Members of the public who receive the coronavirus vaccine could be issued with QR codes on their mobile phones to allow them entry to large cultural and sporting events under proposals floated by ministers. 

While Downing Street has insisted it has no plans to pursue compulsory vaccination, several Government sources believe people who are inoculated should be issued with a form of immunity certification. This would potentially enable them to attend football matches and other large gatherings that are currently deemed high-risk. 

However, Whitehall sources stressed that the issue had not been discussed formally and conversations were in their infancy.

Speaking to The Telegraph on Tuesday night, one minister pointed out that a vaccination requirement for spectators attending the Tokyo Olympics had already been suggested.

"I think there are lots of people who think it is a logical extension and lots of people are interested in it," the minister added. 

"Bear in mind there are some countries where, pre-Covid, if you are to have access to a state-run nursery you have to be part of the standard immunisation programme. The public gets that there’s a difference between compulsory and where you are exchanging it for a service.

"I can’t imagine we would go further than that, but there is a sort of purely political conversation about whether it will help, if it will encourage more people to get vaccinated."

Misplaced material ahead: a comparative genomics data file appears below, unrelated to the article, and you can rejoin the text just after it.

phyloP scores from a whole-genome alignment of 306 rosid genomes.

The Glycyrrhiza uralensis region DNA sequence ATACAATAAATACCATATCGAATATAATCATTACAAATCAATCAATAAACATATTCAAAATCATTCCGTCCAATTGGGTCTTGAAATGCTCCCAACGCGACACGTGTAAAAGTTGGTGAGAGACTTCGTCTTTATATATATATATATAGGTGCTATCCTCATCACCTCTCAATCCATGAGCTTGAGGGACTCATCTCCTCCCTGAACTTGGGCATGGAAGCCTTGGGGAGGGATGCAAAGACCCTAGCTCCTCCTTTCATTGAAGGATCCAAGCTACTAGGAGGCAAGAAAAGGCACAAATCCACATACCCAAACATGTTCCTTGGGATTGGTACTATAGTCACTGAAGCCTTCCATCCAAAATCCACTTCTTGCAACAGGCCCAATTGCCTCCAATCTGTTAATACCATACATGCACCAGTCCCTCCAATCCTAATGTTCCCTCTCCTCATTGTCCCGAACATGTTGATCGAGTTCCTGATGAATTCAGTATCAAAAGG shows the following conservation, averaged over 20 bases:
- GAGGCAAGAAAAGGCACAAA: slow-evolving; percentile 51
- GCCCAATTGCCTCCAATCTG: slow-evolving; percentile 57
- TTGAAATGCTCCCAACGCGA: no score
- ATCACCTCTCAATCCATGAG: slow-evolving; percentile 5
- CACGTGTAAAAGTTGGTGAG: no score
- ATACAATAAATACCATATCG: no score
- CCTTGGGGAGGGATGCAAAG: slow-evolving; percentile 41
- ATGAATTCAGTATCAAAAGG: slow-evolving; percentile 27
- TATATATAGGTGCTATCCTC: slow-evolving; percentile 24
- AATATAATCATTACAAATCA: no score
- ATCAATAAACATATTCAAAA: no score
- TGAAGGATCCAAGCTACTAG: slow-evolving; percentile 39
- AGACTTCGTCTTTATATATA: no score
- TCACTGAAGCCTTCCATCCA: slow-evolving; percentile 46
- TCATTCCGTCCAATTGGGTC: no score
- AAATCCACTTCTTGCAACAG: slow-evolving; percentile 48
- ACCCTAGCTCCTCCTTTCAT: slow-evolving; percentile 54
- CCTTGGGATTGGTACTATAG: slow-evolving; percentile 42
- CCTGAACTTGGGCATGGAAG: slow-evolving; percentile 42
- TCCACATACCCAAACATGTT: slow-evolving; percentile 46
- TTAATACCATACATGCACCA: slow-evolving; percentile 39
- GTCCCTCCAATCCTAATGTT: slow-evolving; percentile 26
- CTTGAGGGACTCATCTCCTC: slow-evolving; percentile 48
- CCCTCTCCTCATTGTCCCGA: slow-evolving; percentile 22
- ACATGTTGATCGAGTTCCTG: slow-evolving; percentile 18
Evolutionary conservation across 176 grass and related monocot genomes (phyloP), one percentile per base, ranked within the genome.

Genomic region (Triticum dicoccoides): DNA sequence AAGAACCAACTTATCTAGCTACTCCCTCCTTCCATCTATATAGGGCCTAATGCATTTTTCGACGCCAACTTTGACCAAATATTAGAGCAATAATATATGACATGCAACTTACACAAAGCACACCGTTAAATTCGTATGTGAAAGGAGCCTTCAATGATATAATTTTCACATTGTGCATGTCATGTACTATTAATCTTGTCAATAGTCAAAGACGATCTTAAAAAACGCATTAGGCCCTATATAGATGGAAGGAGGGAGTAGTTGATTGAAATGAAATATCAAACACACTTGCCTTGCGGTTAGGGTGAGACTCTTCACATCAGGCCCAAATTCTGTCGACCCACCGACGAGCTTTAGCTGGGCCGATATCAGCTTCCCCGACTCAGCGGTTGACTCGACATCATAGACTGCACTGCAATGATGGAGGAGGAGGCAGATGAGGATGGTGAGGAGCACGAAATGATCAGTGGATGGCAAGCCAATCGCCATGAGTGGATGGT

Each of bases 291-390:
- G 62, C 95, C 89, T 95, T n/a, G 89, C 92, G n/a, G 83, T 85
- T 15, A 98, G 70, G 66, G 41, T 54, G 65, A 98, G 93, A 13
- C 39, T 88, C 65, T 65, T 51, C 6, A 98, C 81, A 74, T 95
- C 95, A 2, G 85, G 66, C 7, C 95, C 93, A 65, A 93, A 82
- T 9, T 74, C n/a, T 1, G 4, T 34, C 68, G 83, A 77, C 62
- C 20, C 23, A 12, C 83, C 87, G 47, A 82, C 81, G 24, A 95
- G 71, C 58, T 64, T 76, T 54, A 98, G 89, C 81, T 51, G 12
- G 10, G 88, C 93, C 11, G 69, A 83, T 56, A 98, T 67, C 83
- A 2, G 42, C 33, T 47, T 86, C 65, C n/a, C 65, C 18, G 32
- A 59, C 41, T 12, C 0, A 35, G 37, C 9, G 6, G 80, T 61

Should covid vaccine be mandatory

A second source added that many venues would not want customers or staff entering their premises if they had refused to be vaccinated, adding that certification would provide a strong incentive for people to be inoculated without the need for the Government to legislate.

"One way of opening up society would be those people who have had vaccinations carrying some kind of QR code or some sort of immunity certification which shows that they have been tested," the minister said.

It comes after a recent paper published by the influential Policy Exchange think tank urged ministers to commence a "feasibility assessment for digital vaccination certification". 

The paper said that "individuals could possibly use these verified vaccination certificates to gain access to a limited number of settings where the risk of infection is higher (such as a nightclub, for example) so as to ensure that the vulnerable are not exposed to the virus".

The use of QR codes has already been deployed for the NHS Test and Trace app, with users able to scan a code on their phones on arrival at a venue. 

Ministers previously discussed the idea of issuing immunity certificates following the creation of antibody tests, but it was later shelved due to the need for more research on immunity post-infection.